here again we have Drucker and McGann's observations of how the book is already inculcated in an economic and thus ideological exchange with the copyright marks and so on. It takes 8 pages including a pointless contents page and a wonderful blank page before the work starts

3.Interleaf:
are we there yet? Is it time yet. Will be count down to it. 10, 9, 8, 7, 6, 5.... Two more pages only in this case actually only one page, indicating a habit we pick up of referring to a half page as a page. P.1 is not P.1 but part 1 of P.1, P.2 being the other part. As Saussure points out as regards the recto/verso of the page, one item doesn't not come without the other instigating a profound duality that is both intrinsic to poetry and a soporific gloom of thinking it must escape from.

4. Epigraph 1:
"Although a sign is understood to be consubstantial with the thing or being it represents, word and picture are essentially rivals", equating directly the issue of the page with Saussure's confidence on the anti-diremptory state of the sign which can know no dehiscence between signifier and signified. Lacan's great observation being that due to the bar between Sr and Sd, represented by the equation Sr/Sd, there can also never be any unity or congress between the two. And in any case in The Midnight should it not be Sd/Sr, daylight thing and midnight word? The very nature of the volta-face recto verso is that which binds the two ones together is also that which instills and impossible, inaugural and tragic separation. The day will never know of the night, waking can never partake of sleep.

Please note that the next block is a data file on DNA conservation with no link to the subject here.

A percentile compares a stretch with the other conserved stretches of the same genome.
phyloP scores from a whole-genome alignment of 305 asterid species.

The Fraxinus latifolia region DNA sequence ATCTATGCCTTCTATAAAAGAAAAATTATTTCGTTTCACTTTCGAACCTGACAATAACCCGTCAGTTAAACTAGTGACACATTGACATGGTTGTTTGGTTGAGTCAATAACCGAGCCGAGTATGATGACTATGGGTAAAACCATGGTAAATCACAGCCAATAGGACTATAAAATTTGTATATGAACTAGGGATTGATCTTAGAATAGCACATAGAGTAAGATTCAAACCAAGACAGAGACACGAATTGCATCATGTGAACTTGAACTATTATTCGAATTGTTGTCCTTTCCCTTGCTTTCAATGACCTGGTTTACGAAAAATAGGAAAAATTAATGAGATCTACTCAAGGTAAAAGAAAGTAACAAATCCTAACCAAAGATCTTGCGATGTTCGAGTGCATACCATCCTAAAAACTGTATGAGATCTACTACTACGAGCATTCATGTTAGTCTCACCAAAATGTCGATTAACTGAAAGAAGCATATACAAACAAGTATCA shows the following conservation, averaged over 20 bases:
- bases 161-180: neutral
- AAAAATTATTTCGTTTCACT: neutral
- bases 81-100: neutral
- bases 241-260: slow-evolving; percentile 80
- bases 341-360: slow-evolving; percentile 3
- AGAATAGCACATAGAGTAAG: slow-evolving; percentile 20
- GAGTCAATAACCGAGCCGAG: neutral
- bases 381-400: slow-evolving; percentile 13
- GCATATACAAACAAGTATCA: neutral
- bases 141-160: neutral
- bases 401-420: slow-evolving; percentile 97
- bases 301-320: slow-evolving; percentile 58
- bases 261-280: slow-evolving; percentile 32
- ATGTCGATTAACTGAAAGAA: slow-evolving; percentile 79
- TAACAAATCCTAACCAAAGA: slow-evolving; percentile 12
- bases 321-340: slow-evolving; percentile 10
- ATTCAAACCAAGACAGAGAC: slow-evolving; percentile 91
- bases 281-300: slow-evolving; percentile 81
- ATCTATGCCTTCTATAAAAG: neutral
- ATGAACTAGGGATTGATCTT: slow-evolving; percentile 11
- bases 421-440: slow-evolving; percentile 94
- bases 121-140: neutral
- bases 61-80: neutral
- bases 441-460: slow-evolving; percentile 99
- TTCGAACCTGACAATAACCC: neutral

5. Epigraph2:
"The counterfeit presentment of two papers...I am not asleep just leafing" as she describes the disappearance of the hymenic interleaf after 1914 the rustling of the retention of "proper stuff" in post-millennial poetics is heard as an almost spectral voice. We are at the very edge of the materiality of text: a semi-transparent, totally supplemental, now technologically meaningless, permanently external piece of stuff. What we once called words.

6. Image:
in a work as much about the break down between word and image and poetry and prose, this literary image in praise of stuff is apt to say the least. This is page 1 by the way but the poem is yet to start.

7. Collage:
Again low-tech and ugly, a really hand-made aesthetic, consciously not taking advantage of photo-shop to blend and perfect. Someone had a hand in this. Poetry, palimpsested and thus reborn, journalistic prose, truncated into poetry, small sample of a more complex texture. A perfectly inauspicious beginning.

8. Finally, the title: